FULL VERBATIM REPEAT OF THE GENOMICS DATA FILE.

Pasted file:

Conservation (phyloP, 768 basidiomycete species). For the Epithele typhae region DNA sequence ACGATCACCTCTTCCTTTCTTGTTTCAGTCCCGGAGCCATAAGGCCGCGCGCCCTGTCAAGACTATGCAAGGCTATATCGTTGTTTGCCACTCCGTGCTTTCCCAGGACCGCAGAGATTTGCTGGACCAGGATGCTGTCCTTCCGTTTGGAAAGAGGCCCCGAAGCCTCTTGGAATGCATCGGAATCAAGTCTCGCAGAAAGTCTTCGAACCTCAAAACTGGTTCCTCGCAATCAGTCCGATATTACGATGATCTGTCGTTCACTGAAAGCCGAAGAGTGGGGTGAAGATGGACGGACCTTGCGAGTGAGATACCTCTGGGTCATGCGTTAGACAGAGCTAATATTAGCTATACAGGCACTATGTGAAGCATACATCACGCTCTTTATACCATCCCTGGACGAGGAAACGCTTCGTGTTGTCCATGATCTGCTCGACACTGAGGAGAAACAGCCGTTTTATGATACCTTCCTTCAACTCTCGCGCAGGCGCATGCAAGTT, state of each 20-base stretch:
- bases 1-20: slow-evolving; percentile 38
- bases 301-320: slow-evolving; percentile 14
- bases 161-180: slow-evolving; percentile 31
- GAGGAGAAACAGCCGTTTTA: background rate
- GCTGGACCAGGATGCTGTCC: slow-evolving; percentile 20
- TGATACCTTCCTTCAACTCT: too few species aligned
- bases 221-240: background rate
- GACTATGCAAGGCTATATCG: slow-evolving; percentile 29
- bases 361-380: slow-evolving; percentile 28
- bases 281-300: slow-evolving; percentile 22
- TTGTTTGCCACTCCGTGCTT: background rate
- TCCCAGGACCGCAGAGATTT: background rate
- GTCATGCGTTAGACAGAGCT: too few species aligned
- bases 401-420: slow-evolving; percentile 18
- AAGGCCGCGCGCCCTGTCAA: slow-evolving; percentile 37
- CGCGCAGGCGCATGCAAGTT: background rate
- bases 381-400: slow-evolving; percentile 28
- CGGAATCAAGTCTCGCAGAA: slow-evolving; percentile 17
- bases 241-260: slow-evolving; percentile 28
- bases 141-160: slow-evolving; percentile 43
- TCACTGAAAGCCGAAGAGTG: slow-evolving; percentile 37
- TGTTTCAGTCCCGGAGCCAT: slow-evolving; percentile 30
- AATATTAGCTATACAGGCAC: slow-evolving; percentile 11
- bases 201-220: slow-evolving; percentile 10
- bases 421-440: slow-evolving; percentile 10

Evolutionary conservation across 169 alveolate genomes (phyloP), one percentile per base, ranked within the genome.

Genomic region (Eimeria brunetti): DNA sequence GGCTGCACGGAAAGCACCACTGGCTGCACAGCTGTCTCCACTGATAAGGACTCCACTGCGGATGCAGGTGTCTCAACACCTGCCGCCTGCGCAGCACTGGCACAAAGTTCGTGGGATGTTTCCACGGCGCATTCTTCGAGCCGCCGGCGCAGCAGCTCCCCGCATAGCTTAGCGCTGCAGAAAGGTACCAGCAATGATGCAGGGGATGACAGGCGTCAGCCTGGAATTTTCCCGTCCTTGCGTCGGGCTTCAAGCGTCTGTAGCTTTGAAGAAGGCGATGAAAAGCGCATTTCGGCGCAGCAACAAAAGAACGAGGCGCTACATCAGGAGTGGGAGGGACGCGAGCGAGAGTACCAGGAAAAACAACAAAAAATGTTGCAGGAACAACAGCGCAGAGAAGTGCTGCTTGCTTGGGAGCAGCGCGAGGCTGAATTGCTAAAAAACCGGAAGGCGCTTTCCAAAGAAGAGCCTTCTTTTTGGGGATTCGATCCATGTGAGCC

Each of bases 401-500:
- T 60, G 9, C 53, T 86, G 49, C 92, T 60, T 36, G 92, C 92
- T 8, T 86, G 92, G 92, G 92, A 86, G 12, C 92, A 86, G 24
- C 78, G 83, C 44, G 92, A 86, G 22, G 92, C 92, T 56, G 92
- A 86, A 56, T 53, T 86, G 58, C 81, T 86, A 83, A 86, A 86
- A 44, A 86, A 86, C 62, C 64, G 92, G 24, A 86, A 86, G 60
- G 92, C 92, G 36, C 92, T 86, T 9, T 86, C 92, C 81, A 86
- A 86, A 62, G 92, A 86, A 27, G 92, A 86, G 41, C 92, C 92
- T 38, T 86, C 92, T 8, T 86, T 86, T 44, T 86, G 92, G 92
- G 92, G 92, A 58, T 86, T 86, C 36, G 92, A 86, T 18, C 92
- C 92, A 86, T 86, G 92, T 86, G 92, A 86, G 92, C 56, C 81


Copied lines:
Conservation (phyloP, 768 basidiomycete species). For the Epithele typhae region DNA sequence ACGATCACCTCTTCCTTTCTTGTTTCAGTCCCGGAGCCATAAGGCCGCGCGCCCTGTCAAGACTATGCAAGGCTATATCGTTGTTTGCCACTCCGTGCTTTCCCAGGACCGCAGAGATTTGCTGGACCAGGATGCTGTCCTTCCGTTTGGAAAGAGGCCCCGAAGCCTCTTGGAATGCATCGGAATCAAGTCTCGCAGAAAGTCTTCGAACCTCAAAACTGGTTCCTCGCAATCAGTCCGATATTACGATGATCTGTCGTTCACTGAAAGCCGAAGAGTGGGGTGAAGATGGACGGACCTTGCGAGTGAGATACCTCTGGGTCATGCGTTAGACAGAGCTAATATTAGCTATACAGGCACTATGTGAAGCATACATCACGCTCTTTATACCATCCCTGGACGAGGAAACGCTTCGTGTTGTCCATGATCTGCTCGACACTGAGGAGAAACAGCCGTTTTATGATACCTTCCTTCAACTCTCGCGCAGGCGCATGCAAGTT, state of each 20-base stretch:
- bases 1-20: slow-evolving; percentile 38
- bases 301-320: slow-evolving; percentile 14
- bases 161-180: slow-evolving; percentile 31
- GAGGAGAAACAGCCGTTTTA: background rate
- GCTGGACCAGGATGCTGTCC: slow-evolving; percentile 20
- TGATACCTTCCTTCAACTCT: too few species aligned
- bases 221-240: background rate
- GACTATGCAAGGCTATATCG: slow-evolving; percentile 29
- bases 361-380: slow-evolving; percentile 28
- bases 281-300: slow-evolving; percentile 22
- TTGTTTGCCACTCCGTGCTT: background rate
- TCCCAGGACCGCAGAGATTT: background rate
- GTCATGCGTTAGACAGAGCT: too few species aligned
- bases 401-420: slow-evolving; percentile 18
- AAGGCCGCGCGCCCTGTCAA: slow-evolving; percentile 37
- CGCGCAGGCGCATGCAAGTT: background rate
- bases 381-400: slow-evolving; percentile 28
- CGGAATCAAGTCTCGCAGAA: slow-evolving; percentile 17
- bases 241-260: slow-evolving; percentile 28
- bases 141-160: slow-evolving; percentile 43
- TCACTGAAAGCCGAAGAGTG: slow-evolving; percentile 37
- TGTTTCAGTCCCGGAGCCAT: slow-evolving; percentile 30
- AATATTAGCTATACAGGCAC: slow-evolving; percentile 11
- bases 201-220: slow-evolving; percentile 10
- bases 421-440: slow-evolving; percentile 10

Evolutionary conservation across 169 alveolate genomes (phyloP), one percentile per base, ranked within the genome.

Genomic region (Eimeria brunetti): DNA sequence GGCTGCACGGAAAGCACCACTGGCTGCACAGCTGTCTCCACTGATAAGGACTCCACTGCGGATGCAGGTGTCTCAACACCTGCCGCCTGCGCAGCACTGGCACAAAGTTCGTGGGATGTTTCCACGGCGCATTCTTCGAGCCGCCGGCGCAGCAGCTCCCCGCATAGCTTAGCGCTGCAGAAAGGTACCAGCAATGATGCAGGGGATGACAGGCGTCAGCCTGGAATTTTCCCGTCCTTGCGTCGGGCTTCAAGCGTCTGTAGCTTTGAAGAAGGCGATGAAAAGCGCATTTCGGCGCAGCAACAAAAGAACGAGGCGCTACATCAGGAGTGGGAGGGACGCGAGCGAGAGTACCAGGAAAAACAACAAAAAATGTTGCAGGAACAACAGCGCAGAGAAGTGCTGCTTGCTTGGGAGCAGCGCGAGGCTGAATTGCTAAAAAACCGGAAGGCGCTTTCCAAAGAAGAGCCTTCTTTTTGGGGATTCGATCCATGTGAGCC

Each of bases 401-500:
- T 60, G 9, C 53, T 86, G 49, C 92, T 60, T 36, G 92, C 92
- T 8, T 86, G 92, G 92, G 92, A 86, G 12, C 92, A 86, G 24
- C 78, G 83, C 44, G 92, A 86, G 22, G 92, C 92, T 56, G 92
- A 86, A 56, T 53, T 86, G 58, C 81, T 86, A 83, A 86, A 86
- A 44, A 86, A 86, C 62, C 64, G 92, G 24, A 86, A 86, G 60
- G 92, C 92, G 36, C 92, T 86, T 9, T 86, C 92, C 81, A 86
- A 86, A 62, G 92, A 86, A 27, G 92, A 86, G 41, C 92, C 92
- T 38, T 86, C 92, T 8, T 86, T 86, T 44, T 86, G 92, G 92
- G 92, G 92, A 58, T 86, T 86, C 36, G 92, A 86, T 18, C 92
- C 92, A 86, T 86, G 92, T 86, G 92, A 86, G 92, C 56, C 81